An angel of light he appeared to be; subsequent 
^events will show how I misread him. During my 
tarry in the hospital of four weeks, and the two 
weeks' illness at Mount Jackson, I fell away forty- 
six pounds. 

Owing to the slow payment on my salary and 
the need of collecting in the moneys on the Cook 
Book, I left the hospital one week earlier than 
the superintendent and doctors advised. Hardly 
able to walk on account of muscular rheumatism, 
I managed to go all over Newcastle, Pennsylvania, 
and Youngstown, Ohio, and so forth — everywhere 
I had sold an advertisement — and gathered to- 
gether the moneys to pay up the bills. 

While I had "slumbered and slept" at the hos- 
pital my enemies had been active. Jesuitism in 
Methodism everywhere was manifest. Not only 
had Presiding Elder Jewell and his Central New 
York cohorts been everywhere sowing the seeds of 
dissension, but also four former pastors of the 
Hillsville charge, who were quartered on the New- 
castle District, had been exceedingly active in 


advising the Hillsville people not to refurnish 
their parsonage, for which the moneys had already 
been raised. Erie Conference had been filled with 
all kinds of rumors about the writer. Another 
tragedy was to be enacted. The "Holy Inquisi- 
tion" was first to be held at Youngstown, Ohio, 
and then in Newcastle, Pennsylvania. As an out- 
growth of the canvass for the Hillsville Cook 
Book, three business men of Youngstown, with the 
connivance and active co-operation of the two dis- 
trict superintendents, T. W. Douglas and 0. W. 
Holmes, supplemented by the untiring labors of 
the ever-devoted Elmer Elsworth Higley, made 
a conspiracy against E. T. Cooper. Nets every- 
where were spread to entrap me. In the dark- 
est days of the Holy Inquisition no baser plot can 
be found on the pages of history than that de- 
scribed in the preliminary proceedings against E. 
T. Cooper held in the First Methodist Episcopal 
Church at Newcastle, Pennsylvania, July 14, 1908. 

The three Youngstown business men were T. I. 
Jacobs, W. J. Eoberts and E. E. Miles; the first 
two connected with the Mahoning Bank at Youngs- 
town, Ohio, and the last a real estate dealer, 
brother-in-law of W. J. Eoberts. Under cross- 
examination, Miles admitted that he had done 
what he had carried out at the advice of a Metho- 
dist minister. Miles, according to the Ohio law, 
was the criminal in the case, and as such was open 
to arrest, Presiding Elder Douglas was the man 


who, according to E. E. Higley's statement to 
the writer, had advised Miles to invite Cooper 
over to his office, and there to entrap him. Dr.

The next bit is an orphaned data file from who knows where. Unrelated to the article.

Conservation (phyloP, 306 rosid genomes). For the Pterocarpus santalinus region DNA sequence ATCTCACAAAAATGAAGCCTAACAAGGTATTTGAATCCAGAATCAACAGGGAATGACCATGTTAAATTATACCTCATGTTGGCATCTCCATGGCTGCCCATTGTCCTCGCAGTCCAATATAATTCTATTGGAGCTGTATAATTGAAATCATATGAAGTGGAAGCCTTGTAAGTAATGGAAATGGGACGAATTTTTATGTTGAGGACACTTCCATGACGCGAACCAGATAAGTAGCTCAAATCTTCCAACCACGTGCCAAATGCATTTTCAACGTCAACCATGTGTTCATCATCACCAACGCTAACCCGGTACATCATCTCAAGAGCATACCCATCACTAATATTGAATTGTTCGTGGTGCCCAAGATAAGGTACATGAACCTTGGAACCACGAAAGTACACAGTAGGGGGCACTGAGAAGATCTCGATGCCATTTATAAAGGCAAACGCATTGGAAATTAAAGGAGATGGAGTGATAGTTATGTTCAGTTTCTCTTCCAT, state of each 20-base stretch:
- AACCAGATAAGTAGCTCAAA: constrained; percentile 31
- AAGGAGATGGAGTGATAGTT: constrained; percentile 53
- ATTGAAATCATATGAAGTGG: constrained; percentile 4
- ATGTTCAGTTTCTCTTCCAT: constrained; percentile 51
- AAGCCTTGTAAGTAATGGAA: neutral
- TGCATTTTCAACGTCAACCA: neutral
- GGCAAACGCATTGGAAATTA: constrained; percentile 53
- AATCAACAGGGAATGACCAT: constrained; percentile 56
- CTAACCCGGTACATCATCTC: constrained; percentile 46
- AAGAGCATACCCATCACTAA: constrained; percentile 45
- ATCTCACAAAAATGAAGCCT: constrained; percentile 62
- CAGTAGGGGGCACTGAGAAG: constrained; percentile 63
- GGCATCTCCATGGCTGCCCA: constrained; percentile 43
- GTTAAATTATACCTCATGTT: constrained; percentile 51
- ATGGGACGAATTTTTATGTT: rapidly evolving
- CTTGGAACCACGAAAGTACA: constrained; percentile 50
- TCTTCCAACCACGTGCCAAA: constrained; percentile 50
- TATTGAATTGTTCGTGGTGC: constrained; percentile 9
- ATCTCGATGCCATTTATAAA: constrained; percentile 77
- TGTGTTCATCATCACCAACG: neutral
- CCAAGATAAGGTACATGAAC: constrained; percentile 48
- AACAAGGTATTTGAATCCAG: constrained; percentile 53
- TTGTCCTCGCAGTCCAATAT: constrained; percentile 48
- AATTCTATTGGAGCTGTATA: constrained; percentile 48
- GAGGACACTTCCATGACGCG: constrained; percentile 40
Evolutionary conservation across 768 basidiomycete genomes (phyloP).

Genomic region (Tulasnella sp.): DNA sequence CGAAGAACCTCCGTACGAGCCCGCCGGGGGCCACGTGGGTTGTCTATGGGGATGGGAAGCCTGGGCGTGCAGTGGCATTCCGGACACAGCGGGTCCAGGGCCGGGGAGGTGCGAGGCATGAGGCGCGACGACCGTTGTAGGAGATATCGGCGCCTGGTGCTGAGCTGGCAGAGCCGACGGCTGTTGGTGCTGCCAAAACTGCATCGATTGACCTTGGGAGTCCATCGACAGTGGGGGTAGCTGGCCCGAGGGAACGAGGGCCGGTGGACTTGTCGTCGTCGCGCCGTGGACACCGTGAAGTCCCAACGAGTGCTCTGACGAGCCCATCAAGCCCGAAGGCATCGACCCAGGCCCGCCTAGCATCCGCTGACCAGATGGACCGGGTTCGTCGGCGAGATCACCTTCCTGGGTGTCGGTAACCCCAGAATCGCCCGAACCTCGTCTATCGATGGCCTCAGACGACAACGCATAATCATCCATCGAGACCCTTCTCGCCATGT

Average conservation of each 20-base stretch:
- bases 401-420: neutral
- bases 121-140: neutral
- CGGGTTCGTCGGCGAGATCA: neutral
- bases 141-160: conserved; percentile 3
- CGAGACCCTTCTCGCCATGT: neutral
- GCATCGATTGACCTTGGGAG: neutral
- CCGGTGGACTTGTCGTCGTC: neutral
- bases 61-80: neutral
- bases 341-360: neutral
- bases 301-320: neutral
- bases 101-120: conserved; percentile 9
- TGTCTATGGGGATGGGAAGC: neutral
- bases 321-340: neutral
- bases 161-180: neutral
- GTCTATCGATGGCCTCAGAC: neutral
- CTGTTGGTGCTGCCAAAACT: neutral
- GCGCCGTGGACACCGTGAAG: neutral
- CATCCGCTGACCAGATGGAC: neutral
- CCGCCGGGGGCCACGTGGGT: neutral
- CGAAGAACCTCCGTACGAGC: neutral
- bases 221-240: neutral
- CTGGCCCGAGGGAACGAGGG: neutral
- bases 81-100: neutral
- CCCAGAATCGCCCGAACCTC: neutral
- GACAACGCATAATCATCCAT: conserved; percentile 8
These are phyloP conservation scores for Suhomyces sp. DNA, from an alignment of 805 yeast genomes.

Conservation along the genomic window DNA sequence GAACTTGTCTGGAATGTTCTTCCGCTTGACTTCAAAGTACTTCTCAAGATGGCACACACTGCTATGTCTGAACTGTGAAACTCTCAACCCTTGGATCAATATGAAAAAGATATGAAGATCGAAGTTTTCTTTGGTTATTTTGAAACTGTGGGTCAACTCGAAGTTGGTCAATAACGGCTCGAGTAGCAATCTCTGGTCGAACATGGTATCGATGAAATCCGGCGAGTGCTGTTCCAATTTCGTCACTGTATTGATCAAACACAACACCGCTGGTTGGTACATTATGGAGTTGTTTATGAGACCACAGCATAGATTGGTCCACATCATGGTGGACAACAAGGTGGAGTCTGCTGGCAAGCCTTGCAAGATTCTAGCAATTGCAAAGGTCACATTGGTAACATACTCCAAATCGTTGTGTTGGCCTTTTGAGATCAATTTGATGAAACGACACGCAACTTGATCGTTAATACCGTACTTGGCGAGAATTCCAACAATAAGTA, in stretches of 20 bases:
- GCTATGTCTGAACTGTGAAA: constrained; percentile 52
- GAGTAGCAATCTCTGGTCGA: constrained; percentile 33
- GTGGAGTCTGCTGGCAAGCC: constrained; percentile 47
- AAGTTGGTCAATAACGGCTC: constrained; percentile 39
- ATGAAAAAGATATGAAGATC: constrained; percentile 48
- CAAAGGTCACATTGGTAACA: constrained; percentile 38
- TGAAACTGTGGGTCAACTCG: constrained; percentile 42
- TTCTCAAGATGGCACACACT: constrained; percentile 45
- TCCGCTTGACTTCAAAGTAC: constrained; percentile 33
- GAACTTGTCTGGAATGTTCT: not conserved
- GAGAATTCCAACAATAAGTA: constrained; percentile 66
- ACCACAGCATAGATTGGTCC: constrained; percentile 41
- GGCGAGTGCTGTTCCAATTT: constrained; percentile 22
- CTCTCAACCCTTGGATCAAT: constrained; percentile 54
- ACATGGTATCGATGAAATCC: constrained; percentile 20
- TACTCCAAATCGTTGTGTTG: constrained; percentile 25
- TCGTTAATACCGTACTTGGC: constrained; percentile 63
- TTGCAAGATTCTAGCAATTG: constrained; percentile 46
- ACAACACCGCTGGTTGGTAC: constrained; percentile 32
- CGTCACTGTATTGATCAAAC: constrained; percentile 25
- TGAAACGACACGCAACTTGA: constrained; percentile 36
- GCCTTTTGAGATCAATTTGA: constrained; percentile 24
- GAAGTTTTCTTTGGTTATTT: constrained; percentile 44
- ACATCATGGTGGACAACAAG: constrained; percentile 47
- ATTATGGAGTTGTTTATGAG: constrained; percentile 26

Douglas presided over the preliminary investi- 
gation, and although he had been a particeps 
criminis, he rendered all the legal decisions. The 
whole affair from beginning to end was a perfect 
mockery. After a prominent Connecticut Judge 
had looked over the papers of the preliminary 
investigation, he said, "If everything said against 
you by these men were true, every one of the 
Clericals ought to be expelled from the ministry 
and membership of the Methodist Episcopal 
Church, together with the Bishop (Berry) who 
screened and upheld them." Two of the investi- 
gators at the preliminary investigation at New- 
castle, Pennsylvania, J. C. MacDonald and David 
Taylor, were challenged for cause, but the objec- 
tion was overruled by Dr. Douglas, and both men 
served on the committee. During the dinner hour, 
while the writer and his counsel, Eev. E. G. Min- 
nigh, were absent, the Court was reassambled, and 
the verdict of the suspension of R. T. Cooper from 
the ministry and membership of the Methodist 
Episcopal Church until the next Erie Conference 
was announced. The interim between the writer's 
suspension, July 14, 1908, at Newcastle, Pennsyl- 
vania, and the opening of the Erie Annual Confer- 
ence at Jamestown, New York, September 2, 1908, 
was spent by the writer in getting ready for his 


case. He was made to feel all along that with the 
parties involved in the case it would be a verdict 
of "acquit Verres though he confesses." Such 
proved to be the case. 

At the opening of the session of the Erie Annual 
Conference at Jamestown, New York, September 
2, 1908, the writer had not been able to persuade 
any of the pastors of the Conference to sign a 
bill of charges against the administration of Pre- 
siding Elder T. W. Douglas. The Presiding 
Bishop (Hamilton) seemed pleased that such was